RAIL passengers travelling without a ticket on two routes in the Bradford district could be hit with on-the-spot fines in a fresh crackdown on fare dodgers, a rail company has announced.

A team of 'authorised collectors' will be positioned at stations along the Airedale and Wharfedale lines to issue £20 'penalty fares' to ticketless travellers.

Train operator Northern is bringing in the changes as part of a campaign to get all its passengers to buy their tickets before they get onboard .

The penalty fares system – already used by other train operators in different parts of the country – will start in the Bradford district on December 6.

It means passengers travelling without a ticket on a Northern train from that date anywhere between Leeds and Bradford Forster Square, Leeds/Bradford and Ilkley, or Leeds/Bradford and Skipton, could be penalised on the spot.

Other stations on those routes include Frizinghall, Shipley, Keighley, Baildon and Guiseley.

Northern says it has invested in new state-of-the-art ticket machines at all stations on the two lines. Posters are going up at stations, while leaflets will be handed out to rail passengers to explain all about it.

Tim Calow, chairman of the Aire Valley Rail User’s Group said that, in principle, it was important to stop people travelling without paying, but more ticket machines were needed at stations first.

“There are some stations such as Silsden and Steeton where there is only one machine – a five minute walk from other platforms, and in Cononley people from the village wanting to go to Skipton will have to cross the level crossing twice to get a ticket first.

“I’ve had emails from Northern saying they plan to put in more machines but I doubt it will happen before December 6.”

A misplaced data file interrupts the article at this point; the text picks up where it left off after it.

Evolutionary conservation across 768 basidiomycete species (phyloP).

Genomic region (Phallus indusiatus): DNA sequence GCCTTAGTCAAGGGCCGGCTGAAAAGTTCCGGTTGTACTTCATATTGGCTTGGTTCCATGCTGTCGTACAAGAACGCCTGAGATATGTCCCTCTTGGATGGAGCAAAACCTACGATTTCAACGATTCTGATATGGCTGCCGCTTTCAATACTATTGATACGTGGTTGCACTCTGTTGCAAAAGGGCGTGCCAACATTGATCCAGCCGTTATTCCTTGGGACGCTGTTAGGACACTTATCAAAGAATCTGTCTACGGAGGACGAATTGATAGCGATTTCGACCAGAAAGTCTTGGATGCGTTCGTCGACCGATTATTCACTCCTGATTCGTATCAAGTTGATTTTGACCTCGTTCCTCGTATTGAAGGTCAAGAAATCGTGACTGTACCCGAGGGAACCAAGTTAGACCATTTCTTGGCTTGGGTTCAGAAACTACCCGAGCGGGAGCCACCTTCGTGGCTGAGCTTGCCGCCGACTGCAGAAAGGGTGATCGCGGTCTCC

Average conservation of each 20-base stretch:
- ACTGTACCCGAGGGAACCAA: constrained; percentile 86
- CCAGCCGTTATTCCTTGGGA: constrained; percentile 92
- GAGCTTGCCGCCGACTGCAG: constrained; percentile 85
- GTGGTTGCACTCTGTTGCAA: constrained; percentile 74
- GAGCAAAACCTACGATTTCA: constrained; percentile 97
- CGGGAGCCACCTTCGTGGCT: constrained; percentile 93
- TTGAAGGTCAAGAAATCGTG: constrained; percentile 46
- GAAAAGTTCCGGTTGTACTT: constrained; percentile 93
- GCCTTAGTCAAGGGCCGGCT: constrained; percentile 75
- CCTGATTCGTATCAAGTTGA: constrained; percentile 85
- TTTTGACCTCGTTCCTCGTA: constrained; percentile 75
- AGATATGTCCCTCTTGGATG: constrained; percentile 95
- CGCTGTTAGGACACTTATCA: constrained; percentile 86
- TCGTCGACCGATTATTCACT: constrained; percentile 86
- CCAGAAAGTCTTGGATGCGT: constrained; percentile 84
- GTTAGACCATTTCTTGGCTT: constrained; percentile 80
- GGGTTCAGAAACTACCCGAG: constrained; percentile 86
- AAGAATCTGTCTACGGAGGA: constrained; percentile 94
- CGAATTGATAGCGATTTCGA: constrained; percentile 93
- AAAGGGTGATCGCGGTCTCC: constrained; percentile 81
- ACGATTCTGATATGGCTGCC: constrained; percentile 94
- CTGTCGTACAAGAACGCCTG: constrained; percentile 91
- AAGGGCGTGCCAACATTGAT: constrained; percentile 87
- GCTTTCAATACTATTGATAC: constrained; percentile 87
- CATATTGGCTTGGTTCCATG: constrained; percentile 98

Paul Barnfield, regional director for Northern, said: “The penalty fares are a natural extension of the Buy Before You Board Campaign we launched last year.

"Sadly there is still a minority who believe they have a right to travel without buying a ticket.

“Their actions reduce the overall income of the rail industry and, as a result, reduces the money available to invest in further improvements to the railway.

“Everyone who travels by train should have a valid ticket or pass, or must be able to demonstrate they have made every effort to buy a ticket before they boarded.

“If they are unable to do either of these then, from December 6, our authorised collectors will be on hand at stations along the routes to either issue £20 fines or ask customers to pay double the cost of a single ticket to their destination.”

Mr Barnfield spoke of the measures that have been introduced to prevent well-intentioned passengers falling foul of the new crackdown.

He said: "We have invested in new state-of-the-art ticket machines at all stations on the Airedale and Wharfedale lines.

"These machines offer a full range of fares – including discounts.

“With online and mobile ticketing, as well as ticket offices at our staffed stations, there is really no reason for anyone to board a train without a valid ticket.

“For customers who want to pay by cash, our ticket machines will issue Promise to Pay notices which can be exchanged (along with a cash payment) for a ticket when on board the service or at the next available ticket office.”

Penalty fares have been used by a number of train operators across the country for more than 20 years.

The scheme works to a national set of rules which include signs and warning notices at stations. There is also a clear appeals process which has been tried and tested by the industry.

The new scheme seems set to replace a previous 'failure to purchase' system, which had prompted complaints from passengers.

Go to northernrailway.co.uk/penalty-fares to find out more about the new scheme.